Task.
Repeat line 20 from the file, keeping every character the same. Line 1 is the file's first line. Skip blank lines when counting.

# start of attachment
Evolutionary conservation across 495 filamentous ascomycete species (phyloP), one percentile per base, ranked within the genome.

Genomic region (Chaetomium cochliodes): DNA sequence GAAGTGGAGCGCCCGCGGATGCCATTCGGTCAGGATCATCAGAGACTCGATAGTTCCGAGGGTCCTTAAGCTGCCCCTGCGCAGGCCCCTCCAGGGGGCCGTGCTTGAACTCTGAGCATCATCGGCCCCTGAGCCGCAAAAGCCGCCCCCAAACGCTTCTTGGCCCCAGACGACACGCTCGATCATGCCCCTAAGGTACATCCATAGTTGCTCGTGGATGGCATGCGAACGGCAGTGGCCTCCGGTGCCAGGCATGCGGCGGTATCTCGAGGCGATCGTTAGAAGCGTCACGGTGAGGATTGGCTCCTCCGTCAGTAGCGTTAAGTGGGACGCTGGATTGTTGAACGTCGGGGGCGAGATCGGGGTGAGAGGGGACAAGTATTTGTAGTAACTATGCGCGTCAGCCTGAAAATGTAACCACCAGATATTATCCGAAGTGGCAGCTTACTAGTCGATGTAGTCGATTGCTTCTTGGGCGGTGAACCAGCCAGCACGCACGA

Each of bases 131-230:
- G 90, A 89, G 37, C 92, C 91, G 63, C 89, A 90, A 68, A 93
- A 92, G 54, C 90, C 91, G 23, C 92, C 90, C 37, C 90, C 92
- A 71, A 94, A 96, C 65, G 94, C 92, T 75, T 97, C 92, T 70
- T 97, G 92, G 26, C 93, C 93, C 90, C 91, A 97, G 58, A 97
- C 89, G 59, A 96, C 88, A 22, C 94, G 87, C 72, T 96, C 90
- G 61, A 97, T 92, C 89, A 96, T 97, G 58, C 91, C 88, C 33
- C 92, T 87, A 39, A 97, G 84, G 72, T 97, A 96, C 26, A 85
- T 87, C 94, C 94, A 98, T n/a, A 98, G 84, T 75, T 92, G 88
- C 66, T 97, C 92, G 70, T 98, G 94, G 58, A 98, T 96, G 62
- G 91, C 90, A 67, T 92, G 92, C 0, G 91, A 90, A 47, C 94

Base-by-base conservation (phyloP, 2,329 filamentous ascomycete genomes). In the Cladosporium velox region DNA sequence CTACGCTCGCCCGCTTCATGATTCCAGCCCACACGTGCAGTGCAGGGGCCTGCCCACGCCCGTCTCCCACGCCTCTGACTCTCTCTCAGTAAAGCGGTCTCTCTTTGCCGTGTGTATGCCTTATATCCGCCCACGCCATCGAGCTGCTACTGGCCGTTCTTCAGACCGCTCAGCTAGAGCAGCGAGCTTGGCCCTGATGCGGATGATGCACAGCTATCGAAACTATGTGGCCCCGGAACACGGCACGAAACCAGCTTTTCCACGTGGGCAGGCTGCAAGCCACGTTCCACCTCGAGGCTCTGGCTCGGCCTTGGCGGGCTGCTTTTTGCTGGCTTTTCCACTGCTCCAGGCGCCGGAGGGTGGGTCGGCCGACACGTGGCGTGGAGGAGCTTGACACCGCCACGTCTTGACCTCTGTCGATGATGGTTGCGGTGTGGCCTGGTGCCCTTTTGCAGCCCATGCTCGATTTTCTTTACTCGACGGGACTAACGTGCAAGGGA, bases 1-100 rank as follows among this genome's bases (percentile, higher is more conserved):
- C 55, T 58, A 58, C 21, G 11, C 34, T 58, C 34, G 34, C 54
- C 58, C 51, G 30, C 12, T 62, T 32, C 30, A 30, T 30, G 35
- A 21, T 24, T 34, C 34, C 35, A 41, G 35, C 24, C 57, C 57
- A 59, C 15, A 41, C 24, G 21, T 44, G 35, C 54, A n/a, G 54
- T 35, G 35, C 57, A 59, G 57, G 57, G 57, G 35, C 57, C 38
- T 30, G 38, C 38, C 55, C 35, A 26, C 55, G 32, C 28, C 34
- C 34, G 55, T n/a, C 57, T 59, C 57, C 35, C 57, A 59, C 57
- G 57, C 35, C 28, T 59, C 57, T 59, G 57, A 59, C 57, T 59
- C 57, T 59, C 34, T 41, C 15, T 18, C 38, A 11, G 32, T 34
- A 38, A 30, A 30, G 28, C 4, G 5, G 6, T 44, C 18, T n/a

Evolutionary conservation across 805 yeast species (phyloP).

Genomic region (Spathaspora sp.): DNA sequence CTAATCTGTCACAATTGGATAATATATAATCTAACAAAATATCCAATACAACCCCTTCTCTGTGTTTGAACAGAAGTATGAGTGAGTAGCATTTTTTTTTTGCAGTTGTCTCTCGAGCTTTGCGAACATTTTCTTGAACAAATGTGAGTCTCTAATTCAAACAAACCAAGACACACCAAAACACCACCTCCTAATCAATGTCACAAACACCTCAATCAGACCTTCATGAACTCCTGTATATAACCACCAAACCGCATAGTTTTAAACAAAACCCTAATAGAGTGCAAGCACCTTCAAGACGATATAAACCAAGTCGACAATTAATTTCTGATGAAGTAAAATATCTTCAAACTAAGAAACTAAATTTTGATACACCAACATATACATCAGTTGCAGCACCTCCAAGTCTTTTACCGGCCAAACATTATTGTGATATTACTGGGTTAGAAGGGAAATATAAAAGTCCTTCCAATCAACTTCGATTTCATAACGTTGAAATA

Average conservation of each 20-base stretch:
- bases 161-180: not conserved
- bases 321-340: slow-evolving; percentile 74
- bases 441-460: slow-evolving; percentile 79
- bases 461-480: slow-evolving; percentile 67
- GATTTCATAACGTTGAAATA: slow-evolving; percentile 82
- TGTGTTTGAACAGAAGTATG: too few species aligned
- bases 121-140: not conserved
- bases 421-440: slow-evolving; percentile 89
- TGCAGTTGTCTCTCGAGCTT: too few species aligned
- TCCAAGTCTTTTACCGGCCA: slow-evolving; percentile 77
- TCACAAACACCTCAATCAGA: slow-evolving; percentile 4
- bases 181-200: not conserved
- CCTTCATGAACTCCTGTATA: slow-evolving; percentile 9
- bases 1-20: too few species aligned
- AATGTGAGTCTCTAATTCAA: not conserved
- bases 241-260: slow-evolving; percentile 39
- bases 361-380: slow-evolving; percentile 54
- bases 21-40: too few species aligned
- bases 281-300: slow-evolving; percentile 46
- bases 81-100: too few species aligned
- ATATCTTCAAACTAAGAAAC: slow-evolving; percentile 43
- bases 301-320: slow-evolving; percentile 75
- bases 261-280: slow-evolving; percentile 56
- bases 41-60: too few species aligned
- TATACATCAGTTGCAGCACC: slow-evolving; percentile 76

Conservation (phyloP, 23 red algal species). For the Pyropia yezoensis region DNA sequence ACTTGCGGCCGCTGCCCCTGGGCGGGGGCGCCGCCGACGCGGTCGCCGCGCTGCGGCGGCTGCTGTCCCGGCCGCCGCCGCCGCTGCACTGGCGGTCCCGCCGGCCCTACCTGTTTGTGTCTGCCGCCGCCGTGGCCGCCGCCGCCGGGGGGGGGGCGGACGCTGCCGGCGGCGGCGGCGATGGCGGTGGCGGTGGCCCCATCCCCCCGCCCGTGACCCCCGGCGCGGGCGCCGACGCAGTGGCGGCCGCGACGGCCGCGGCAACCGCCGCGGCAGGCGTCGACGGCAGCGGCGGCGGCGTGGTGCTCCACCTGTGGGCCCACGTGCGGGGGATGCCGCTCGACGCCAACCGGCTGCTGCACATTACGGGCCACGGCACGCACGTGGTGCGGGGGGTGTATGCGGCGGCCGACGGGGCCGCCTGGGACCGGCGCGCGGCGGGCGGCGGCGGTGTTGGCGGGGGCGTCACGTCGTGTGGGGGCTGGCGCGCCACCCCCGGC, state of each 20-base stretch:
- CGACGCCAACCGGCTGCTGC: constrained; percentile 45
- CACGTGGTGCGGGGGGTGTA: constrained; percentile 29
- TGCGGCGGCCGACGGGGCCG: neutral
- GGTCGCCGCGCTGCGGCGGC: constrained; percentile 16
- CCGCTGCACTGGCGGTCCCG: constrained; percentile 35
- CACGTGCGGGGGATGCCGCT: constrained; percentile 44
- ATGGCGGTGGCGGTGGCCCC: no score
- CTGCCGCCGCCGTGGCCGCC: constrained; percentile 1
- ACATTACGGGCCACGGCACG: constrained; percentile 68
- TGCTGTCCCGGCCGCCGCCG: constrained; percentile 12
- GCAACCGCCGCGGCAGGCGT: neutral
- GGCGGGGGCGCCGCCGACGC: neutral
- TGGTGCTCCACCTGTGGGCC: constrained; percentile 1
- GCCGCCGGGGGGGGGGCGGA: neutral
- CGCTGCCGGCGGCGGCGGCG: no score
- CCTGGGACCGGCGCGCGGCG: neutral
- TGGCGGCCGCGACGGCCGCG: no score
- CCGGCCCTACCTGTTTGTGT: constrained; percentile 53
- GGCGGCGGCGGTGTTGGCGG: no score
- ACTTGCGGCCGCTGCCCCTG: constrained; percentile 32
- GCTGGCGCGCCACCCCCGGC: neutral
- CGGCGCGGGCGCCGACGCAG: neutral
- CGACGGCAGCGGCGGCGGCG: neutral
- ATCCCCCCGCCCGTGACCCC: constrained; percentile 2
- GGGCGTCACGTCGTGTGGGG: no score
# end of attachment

- T 30, G 38, C 38, C 55, C 35, A 26, C 55, G 32, C 28, C 34